Benzion Netanyahu, the Altalena, and Me

Looking back at the founding moments of the state of Israel with the father of the current prime minister.

July 12, 2017 | Atar Hadari
About the author: Atar Hadari’s Songs from Bialik: Selected Poems of H. N. Bialik (Syracuse University Press) was a finalist for the American Literary Translators’ Association Award. His Lives of the Dead: Poems of Hanoch Levin earned a PEN Translates award and was released in 2019 by Arc Publications. He was ordained by Rabbi Daniel Landes and is completing a PhD on William Tyndale’s translation of Deuteronomy.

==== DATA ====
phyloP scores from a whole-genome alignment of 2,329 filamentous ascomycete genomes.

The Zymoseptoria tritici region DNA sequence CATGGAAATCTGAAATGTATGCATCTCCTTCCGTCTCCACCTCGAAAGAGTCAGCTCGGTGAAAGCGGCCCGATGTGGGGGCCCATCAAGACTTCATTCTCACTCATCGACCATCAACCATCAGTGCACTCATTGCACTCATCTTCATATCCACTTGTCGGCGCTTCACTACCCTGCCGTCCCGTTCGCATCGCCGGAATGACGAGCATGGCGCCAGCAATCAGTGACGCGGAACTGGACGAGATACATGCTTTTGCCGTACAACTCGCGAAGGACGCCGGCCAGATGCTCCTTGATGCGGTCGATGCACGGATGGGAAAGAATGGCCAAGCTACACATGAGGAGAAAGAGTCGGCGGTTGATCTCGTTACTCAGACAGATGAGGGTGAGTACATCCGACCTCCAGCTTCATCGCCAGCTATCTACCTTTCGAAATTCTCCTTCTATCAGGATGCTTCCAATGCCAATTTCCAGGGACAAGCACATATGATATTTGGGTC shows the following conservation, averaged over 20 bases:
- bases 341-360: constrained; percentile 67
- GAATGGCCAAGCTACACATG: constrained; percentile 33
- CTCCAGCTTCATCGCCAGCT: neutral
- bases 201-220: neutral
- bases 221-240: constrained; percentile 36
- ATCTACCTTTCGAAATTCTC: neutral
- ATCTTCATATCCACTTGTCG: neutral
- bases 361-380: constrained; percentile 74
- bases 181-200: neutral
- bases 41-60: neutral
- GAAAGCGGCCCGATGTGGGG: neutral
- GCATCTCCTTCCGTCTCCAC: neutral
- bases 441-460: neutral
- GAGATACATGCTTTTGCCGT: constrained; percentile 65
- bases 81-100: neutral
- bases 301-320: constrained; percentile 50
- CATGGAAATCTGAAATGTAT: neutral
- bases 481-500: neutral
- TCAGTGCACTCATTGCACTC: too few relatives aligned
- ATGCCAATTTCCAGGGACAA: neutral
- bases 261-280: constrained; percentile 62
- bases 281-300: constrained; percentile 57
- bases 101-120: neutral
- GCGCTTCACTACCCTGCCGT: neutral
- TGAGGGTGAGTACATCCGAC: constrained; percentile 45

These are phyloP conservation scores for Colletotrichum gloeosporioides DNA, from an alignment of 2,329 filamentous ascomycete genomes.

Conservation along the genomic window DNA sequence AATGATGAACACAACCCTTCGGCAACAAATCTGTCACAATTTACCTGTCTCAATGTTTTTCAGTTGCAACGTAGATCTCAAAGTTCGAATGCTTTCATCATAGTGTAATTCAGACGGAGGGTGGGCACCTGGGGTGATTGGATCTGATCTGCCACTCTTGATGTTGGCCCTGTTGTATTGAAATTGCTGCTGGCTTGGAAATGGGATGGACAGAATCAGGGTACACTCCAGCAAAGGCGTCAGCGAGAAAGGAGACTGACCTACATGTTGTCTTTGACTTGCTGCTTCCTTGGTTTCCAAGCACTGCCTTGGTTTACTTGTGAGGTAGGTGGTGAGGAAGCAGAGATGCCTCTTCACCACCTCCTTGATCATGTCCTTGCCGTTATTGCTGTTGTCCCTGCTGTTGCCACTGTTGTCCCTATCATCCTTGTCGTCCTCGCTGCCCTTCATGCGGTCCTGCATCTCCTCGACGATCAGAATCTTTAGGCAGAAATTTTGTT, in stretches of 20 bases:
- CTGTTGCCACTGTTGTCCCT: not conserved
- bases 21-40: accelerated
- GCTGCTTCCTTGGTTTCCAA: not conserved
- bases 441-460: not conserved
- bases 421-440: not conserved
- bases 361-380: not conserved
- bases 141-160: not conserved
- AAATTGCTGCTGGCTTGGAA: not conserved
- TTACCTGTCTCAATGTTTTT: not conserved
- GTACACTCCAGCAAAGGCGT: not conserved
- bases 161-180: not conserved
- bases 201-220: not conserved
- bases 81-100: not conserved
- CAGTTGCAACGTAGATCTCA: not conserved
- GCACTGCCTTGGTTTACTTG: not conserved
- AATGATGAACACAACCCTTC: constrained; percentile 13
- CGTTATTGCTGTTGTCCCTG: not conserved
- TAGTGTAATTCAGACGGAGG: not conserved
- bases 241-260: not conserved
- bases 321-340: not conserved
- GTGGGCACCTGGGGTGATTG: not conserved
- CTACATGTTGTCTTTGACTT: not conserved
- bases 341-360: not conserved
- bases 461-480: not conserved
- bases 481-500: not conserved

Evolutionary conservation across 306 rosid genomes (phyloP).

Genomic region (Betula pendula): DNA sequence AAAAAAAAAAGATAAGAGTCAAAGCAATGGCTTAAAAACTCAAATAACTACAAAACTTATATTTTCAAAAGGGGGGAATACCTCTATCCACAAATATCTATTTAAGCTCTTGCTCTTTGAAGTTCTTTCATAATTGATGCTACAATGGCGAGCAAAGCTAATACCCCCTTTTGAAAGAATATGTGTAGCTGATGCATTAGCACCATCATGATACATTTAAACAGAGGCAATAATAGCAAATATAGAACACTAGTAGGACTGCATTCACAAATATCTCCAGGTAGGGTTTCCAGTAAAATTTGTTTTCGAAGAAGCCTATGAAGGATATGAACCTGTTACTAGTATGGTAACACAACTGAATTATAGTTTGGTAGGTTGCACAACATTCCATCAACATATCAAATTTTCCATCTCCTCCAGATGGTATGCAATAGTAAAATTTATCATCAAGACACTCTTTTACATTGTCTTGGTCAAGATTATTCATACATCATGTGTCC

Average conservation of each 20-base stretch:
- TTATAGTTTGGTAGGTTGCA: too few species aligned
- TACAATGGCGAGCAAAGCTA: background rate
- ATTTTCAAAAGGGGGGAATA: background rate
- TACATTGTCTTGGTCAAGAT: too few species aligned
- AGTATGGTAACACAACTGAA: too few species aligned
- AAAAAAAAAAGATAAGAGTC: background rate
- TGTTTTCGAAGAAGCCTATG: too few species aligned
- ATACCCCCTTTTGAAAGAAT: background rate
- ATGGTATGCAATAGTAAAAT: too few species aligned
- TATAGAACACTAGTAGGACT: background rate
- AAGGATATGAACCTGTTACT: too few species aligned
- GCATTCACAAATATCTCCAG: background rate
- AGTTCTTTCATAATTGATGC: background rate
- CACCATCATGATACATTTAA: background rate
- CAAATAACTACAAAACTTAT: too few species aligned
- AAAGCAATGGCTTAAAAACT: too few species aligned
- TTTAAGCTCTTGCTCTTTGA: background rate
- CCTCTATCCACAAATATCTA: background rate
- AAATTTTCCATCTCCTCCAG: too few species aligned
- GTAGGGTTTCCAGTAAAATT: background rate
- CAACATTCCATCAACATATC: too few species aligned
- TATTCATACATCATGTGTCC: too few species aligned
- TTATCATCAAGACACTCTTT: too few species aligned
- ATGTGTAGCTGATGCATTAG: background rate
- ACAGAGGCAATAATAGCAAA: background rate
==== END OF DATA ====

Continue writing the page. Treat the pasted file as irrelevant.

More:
The Altalena on fire after being shelled near Tel Aviv in June 1948. Wikipedia.

For most of the period between 9/11 and Israel’s 2005 disengagement from Gaza I lived in Israel, the last couple of years in Jerusalem. By a series of coincidences, and because Israel is a very small country, I found myself working for Benzion Netanyahu, translating some of his old Hebrew articles for an English-language collection eventually published as The Founding Fathers of Zionism. Benzion was a historian of Spanish Jewry who, having failed to secure tenure at Hebrew University, had taught for years in the U.S. and subsequently published a biography of the late-medieval Spanish rabbi and courtier Don Isaac Abravanel and a monumental history, The Origins of the Inquisition in Fifteenth-Century Spain.

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